Frequently Asked Questions About State-Operated School Districts
Q. What is meant by the term state-operated school district (SOSD)?
A. In 1987, the New Jersey Legislature enacted a law allowing the State Board of Education to take over responsibility for the operation of chronically failing public school districts. This law, commonly known as the "state-operation law," specifies that districts that fail to provide a "thorough and efficient system of education" to their students may be taken over by the Department of Education for a minimum of five years.
The criteria for becoming a state-operated school district in New Jersey are characterized by a district's "unwillingness or inability" to meet the state certification standards, which consist of a series of performance and quality control benchmarks frequently referred to as "monitoring indicators." These indicators assess a variety of district-level performance issues, such as student performance on state standardized tests, student attendance and dropout rates, the condition of school facilities, and school-level planning requirements, among others. Districts that continually fail to meet these indicators are candidates for state-operation. However, if the State Board of Education and the Commissioner believe that the district has demonstrated a willingness or ability to make progress toward standards on its own with technical assistance from the department, that district need not be taken over by the state. State-operation is reserved for those districts that cannot meet standards and do not demonstrate a willingness to improve their performance.
There are currently three state-operated school districts. Jersey City became state-operated in October 1989, Paterson in August 1991, and Newark in July of 1995.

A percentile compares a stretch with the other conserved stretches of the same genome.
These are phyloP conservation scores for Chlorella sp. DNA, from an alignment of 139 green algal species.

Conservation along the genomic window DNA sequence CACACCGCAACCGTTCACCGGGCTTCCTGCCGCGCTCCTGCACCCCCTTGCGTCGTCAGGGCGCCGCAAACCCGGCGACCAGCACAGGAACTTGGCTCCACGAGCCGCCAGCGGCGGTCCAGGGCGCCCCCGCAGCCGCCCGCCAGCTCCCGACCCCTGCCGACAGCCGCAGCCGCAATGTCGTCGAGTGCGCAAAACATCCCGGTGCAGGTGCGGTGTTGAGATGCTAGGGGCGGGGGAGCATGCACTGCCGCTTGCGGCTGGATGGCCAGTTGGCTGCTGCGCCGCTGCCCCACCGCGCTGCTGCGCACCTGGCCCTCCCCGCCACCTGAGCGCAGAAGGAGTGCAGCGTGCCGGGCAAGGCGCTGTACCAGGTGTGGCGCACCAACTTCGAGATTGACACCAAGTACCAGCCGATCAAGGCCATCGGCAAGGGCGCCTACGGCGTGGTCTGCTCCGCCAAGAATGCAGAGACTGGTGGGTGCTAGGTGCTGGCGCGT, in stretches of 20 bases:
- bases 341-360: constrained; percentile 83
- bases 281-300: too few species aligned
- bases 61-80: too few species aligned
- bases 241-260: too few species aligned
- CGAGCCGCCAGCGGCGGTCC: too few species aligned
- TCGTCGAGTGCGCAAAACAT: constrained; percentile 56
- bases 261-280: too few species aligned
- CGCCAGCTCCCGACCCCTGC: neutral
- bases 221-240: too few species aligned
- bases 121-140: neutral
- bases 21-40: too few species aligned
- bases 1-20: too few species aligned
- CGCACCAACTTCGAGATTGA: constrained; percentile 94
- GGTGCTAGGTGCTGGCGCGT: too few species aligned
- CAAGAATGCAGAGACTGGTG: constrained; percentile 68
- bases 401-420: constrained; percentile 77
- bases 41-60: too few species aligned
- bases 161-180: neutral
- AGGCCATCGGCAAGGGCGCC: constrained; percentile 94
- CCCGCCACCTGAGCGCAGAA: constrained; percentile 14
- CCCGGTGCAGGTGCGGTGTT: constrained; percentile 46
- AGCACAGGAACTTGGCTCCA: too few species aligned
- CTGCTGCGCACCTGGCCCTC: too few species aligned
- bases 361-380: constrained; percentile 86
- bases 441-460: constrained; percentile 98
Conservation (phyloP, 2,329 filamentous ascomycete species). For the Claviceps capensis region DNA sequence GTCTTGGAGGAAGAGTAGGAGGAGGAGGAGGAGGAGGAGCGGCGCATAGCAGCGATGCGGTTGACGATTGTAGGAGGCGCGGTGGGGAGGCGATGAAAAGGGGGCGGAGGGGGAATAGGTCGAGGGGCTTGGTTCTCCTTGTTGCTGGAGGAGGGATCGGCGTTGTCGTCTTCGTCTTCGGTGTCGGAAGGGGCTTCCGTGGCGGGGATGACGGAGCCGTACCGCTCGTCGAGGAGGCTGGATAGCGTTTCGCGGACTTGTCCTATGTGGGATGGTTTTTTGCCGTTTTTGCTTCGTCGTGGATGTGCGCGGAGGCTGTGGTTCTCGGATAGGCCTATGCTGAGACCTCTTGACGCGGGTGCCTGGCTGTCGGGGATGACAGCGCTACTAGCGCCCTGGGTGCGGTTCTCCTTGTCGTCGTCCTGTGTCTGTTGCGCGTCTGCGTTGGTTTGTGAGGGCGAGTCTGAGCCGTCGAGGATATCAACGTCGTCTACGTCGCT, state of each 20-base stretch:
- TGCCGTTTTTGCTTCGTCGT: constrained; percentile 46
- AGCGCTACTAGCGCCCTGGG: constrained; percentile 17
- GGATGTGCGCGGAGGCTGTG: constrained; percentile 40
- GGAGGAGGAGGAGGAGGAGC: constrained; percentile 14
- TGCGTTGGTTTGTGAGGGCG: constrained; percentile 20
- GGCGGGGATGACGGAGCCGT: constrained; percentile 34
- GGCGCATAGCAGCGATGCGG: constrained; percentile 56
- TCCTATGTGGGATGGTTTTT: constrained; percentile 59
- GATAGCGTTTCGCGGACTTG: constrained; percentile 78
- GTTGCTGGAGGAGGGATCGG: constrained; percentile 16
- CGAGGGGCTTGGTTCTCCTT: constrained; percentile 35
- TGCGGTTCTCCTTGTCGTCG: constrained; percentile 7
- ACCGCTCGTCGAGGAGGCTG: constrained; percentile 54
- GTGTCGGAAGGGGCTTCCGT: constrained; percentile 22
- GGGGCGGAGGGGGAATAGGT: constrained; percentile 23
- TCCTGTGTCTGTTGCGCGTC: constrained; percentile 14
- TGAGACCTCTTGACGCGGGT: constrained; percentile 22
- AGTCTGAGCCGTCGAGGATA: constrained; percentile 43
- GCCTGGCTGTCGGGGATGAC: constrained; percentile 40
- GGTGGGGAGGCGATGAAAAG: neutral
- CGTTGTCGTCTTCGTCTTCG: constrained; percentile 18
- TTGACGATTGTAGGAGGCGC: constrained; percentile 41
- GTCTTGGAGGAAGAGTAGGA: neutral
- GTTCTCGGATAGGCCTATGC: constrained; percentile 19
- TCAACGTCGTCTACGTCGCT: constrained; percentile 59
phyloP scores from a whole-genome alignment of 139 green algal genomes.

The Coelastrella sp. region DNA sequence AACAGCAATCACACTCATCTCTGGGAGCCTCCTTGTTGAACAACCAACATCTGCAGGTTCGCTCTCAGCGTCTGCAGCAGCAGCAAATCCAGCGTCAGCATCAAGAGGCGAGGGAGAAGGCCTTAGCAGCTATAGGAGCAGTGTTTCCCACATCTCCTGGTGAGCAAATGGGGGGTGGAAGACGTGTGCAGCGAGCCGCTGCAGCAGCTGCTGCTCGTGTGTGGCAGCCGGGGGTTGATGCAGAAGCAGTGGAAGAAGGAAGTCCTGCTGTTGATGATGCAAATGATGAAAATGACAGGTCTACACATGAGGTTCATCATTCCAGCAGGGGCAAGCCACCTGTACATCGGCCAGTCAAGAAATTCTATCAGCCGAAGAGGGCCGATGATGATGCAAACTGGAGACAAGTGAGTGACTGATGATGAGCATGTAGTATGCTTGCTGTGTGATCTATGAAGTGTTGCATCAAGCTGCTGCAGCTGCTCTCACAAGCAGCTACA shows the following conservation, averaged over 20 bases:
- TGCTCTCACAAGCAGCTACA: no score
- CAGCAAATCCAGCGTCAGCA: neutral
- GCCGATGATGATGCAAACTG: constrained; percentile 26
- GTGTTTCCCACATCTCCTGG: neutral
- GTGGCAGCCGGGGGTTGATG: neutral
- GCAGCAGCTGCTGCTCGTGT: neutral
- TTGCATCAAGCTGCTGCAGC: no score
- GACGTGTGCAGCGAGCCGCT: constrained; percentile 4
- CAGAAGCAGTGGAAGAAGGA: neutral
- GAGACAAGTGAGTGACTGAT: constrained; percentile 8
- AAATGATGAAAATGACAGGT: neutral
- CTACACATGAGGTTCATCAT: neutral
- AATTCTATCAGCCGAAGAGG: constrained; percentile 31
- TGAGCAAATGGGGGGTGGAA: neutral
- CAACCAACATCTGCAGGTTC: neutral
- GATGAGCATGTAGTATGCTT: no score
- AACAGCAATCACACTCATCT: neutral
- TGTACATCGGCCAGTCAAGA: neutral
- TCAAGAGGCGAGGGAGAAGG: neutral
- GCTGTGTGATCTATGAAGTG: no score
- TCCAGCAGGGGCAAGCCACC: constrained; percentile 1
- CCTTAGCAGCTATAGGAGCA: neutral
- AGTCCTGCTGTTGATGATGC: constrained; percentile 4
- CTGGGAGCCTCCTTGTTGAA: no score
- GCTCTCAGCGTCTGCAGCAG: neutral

Q. What is the current status of the state-operated districts?
A. All three state-operated school districts continue to implement their comprehensive strategic plans and are refocusing those plans to ensure effective implementation of the Abbott Supreme Court ruling mandating whole school reform and early childhood education for all three-, four-, and five-year-olds. The districts are implementing their strategic plans with department oversight, and the planning documents are regularly reviewed and revised. In addition to the oversight of the strategic plans, the department has continued to review finance, facilities, programs, assessment, certification, data collection, and the annual evaluation. It also approves personnel actions, evaluates the state district superintendent, works with the boards of education, and reviews audit activities through the Director of Compliance.
Q. When will Jersey City be returned to local control?
A. The Commissioner reported to the State Board of Education in January of 2000 that the Jersey City School District continued to make impressive gains in student performance as measured by state tests. The district has improved in five of the six tested subject areas on state tests since 1993-94, the first year the current state tests were given. In addition, the district has met 94 percent of the indicators necessary for certification, up from 37 percent at the time the district was taken over. The Commissioner presented a recommendation to the State Board of Education at its June 1999 meeting for establishing a process for the gradual end of state-operation in Jersey City.
Q. What is the status of the Newark School District?
A. Since state operation began in 1995, the state district superintendent and her staff have restructured the central office and established numerous business and community partnerships that assisted in implementing several initiatives, including full-day kindergarten for all eligible students. The district evaluated principals and vice-principals, which led to the hiring of new school leaders who are focused on continued student improvement. These investments have established in the district a strong foundation upon which to implement whole school reform.
Q. What is the status of the Paterson School District?
A. An informal review by county office staff conducted in the summer of 1997 determined that the district has met 78 percent of the indicators necessary for certification, compared with 45 percent at the time the district became state-operated. In addition, Paterson saw very meaningful student performance gains in 1997-98, the best single-year performance since state-operation began. The district had 13 schools in the first cohort of Whole School Reform, and has advanced a very aggressive facilities program.